Why grow peas?
Peas are such fun to grow - especially for children - and in 6-11 weeks you can experience the utter joy of wandering around your garden, munching on these sweet, juicy beauties straight from the plant. Easy to grow from seed, and perfect to get the kids involved with, peas have nice big seeds which just need to be pushed straight into the ground and covered. The beauty of sowing peas is that you can use the dried foliage for your own pea straw as a summer mulch, once they've grown.
Which variety should I choose?
First consider what type of peas you like best and how tall you want them to grow. I have two favourites; an heirloom variety or open pollinated sugar snap pea, which is a guaranteed success! These grow about 60cm high (considered dwarf peas) and can be eaten at any stage, including the pods when they are young. Another one of my favourites is snow peas or 'mangetout', which are a delight added to a salad. These flat peas are also dwarf (60cm) and are prolific producers.
Where should I grow peas?
Peas will need a support to climb up, and you can use a piece of chicken wire, fibrous string or rough sticks from your garden. As the peas grow, they throw out tendrils that like to grab hold of a support, and wind themselves up. When fully grown and laden with peas, they become quite heavy. If you are in a windy area, you can hold them in place better with stretchy string attached horizontally over the front of the plant and tied to the support.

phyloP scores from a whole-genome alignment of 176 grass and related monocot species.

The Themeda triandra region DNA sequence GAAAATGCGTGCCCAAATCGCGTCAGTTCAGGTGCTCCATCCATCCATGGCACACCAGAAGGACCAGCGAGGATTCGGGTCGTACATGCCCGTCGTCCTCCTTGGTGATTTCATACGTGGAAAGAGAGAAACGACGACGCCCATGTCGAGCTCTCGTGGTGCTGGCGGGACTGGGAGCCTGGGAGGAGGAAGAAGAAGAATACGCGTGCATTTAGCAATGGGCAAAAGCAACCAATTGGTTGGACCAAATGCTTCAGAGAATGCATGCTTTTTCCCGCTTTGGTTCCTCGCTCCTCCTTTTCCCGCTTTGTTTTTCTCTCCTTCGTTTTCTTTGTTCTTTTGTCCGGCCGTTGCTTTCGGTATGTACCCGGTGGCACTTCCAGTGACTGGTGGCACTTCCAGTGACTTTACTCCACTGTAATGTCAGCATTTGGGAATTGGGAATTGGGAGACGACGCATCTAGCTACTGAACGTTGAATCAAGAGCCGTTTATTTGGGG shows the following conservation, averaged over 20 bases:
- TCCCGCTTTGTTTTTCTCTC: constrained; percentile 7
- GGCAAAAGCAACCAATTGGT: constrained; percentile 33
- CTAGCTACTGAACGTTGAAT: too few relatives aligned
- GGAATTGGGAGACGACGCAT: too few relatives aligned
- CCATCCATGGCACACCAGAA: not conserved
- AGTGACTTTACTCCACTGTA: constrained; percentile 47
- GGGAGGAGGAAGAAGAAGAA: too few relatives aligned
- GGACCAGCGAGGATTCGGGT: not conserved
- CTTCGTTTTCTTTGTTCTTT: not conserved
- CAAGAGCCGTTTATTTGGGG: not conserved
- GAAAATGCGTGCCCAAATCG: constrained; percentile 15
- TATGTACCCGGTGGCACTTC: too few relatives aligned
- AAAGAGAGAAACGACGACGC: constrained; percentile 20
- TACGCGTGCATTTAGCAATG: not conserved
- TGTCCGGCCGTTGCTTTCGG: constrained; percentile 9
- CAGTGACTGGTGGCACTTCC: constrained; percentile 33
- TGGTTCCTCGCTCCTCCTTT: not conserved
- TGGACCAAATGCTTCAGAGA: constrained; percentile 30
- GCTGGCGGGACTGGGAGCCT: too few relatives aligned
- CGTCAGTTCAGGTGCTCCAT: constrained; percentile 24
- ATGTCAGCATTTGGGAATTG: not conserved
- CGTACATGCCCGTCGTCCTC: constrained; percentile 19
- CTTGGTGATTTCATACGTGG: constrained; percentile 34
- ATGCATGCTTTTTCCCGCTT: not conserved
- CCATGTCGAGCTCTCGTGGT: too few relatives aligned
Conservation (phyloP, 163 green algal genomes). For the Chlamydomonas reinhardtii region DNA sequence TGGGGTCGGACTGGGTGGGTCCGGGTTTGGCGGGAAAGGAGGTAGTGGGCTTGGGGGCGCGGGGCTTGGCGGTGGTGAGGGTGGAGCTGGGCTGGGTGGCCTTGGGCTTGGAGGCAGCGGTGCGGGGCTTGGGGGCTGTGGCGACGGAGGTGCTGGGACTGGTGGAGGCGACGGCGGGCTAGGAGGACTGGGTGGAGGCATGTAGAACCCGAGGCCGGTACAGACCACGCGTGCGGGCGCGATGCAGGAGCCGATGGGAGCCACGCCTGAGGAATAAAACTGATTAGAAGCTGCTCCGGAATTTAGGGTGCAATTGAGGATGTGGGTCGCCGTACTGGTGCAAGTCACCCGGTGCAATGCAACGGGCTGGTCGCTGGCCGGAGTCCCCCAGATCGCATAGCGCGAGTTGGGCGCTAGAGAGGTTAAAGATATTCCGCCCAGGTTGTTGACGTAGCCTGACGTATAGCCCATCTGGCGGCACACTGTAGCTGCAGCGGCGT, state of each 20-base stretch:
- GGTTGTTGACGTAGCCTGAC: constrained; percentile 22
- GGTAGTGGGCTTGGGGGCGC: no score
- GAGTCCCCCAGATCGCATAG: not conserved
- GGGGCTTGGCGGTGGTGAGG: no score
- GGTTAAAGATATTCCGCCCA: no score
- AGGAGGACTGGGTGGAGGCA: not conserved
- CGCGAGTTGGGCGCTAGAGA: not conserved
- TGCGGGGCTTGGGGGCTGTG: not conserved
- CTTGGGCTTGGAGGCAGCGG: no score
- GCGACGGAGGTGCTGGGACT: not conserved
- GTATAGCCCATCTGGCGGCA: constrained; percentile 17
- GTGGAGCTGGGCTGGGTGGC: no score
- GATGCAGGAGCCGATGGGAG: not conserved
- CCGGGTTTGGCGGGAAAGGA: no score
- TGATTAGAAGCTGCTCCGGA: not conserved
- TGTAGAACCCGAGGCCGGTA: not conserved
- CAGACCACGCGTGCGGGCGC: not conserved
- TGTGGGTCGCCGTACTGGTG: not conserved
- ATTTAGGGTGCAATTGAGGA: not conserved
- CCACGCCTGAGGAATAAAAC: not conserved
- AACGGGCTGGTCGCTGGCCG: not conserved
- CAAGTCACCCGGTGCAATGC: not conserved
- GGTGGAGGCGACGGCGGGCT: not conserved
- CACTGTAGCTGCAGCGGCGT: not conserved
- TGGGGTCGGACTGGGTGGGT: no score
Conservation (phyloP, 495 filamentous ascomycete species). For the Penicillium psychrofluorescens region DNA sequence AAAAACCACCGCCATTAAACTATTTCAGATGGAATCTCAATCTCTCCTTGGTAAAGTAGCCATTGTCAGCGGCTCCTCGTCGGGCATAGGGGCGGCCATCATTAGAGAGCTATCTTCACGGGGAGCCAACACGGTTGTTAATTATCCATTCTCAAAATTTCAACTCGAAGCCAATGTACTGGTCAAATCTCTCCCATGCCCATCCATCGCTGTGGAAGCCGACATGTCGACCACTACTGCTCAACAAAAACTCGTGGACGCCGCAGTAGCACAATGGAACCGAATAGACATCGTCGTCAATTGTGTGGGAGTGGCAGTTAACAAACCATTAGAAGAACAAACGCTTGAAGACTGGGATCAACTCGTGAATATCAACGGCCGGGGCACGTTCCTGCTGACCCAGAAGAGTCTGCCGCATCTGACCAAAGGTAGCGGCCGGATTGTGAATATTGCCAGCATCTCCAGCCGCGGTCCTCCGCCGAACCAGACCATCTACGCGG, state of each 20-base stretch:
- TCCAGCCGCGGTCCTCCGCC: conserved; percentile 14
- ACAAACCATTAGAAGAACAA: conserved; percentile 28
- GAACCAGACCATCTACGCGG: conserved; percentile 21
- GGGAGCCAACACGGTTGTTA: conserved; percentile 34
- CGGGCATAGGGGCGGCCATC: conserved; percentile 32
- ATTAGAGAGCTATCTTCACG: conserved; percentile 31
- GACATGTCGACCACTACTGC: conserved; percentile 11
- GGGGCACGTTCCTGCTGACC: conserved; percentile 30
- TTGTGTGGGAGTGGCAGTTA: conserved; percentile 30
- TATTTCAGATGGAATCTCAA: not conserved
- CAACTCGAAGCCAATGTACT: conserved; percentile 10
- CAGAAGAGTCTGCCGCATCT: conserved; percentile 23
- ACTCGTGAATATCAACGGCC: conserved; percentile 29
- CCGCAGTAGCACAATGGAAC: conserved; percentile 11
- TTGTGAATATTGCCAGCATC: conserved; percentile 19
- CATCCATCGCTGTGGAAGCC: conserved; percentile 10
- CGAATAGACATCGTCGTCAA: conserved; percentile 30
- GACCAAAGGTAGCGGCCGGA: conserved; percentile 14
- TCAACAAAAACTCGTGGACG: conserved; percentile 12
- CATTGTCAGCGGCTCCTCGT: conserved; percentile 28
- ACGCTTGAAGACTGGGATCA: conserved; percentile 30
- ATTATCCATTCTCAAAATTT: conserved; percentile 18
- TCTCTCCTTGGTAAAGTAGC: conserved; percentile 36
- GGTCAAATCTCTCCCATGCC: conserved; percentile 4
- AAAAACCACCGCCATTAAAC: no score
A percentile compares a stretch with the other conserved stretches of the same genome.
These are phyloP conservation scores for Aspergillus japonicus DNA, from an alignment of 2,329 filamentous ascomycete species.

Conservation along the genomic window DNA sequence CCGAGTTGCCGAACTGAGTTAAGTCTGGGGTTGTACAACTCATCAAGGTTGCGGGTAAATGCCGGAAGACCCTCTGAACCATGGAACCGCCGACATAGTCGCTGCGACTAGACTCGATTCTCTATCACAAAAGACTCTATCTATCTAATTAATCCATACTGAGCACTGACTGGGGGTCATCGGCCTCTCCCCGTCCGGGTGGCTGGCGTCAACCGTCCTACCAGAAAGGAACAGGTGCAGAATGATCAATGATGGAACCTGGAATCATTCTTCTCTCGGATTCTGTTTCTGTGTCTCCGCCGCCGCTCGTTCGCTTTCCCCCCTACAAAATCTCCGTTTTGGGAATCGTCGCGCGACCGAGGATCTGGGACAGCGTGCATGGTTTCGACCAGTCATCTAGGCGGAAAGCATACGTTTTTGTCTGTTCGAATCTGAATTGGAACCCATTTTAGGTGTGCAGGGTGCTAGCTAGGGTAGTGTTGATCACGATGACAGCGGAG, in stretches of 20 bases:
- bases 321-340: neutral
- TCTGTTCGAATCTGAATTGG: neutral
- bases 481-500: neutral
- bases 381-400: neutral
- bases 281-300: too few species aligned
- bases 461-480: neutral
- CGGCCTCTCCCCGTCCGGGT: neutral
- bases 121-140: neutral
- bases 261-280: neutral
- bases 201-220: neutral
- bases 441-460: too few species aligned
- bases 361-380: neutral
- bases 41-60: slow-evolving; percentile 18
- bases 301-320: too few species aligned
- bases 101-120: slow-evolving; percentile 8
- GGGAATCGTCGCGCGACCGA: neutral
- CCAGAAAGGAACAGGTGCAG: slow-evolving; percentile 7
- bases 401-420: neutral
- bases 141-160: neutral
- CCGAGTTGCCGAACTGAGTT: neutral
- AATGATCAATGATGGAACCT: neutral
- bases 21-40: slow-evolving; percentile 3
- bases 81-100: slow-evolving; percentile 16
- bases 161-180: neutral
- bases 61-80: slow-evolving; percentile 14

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When and how do I grow peas?
Peas prefer to be grown in the cooler weather, before the hot summer sun hits and require a good amount of water to sustain them. Press the seeds into the soil and cover, being aware that slugs and snails love these tender shoots when they first appear. A good tip here is to snap your lower cabbage or broccoli leaves off and put them either side of your sowing area. I find that the snails or slugs will eat these as opposed to your new pea shoots, giving them a chance to get established. If you start now, you can get a good couple of sowings in before the weather starts to warm up.
Top tips for success with growing peas
- Keep your soil moist, especially until germination, and then again when the pods start to form.
- If you like to grow sweet peas for their heavenly scent, they can be sown in exactly the same way, but will grow twice as high, so the support frame will need to be higher.
- Peas are a legume, so will fix their own nitrogen to the soil, making it available for the plants you sow after your peas.
Find out more about Claire Mummery's Grow Inspired Academy at growinspiredacademy.com or follow her on Facebook @growinspiredwithclairemummery or Instagram @grow.inspired.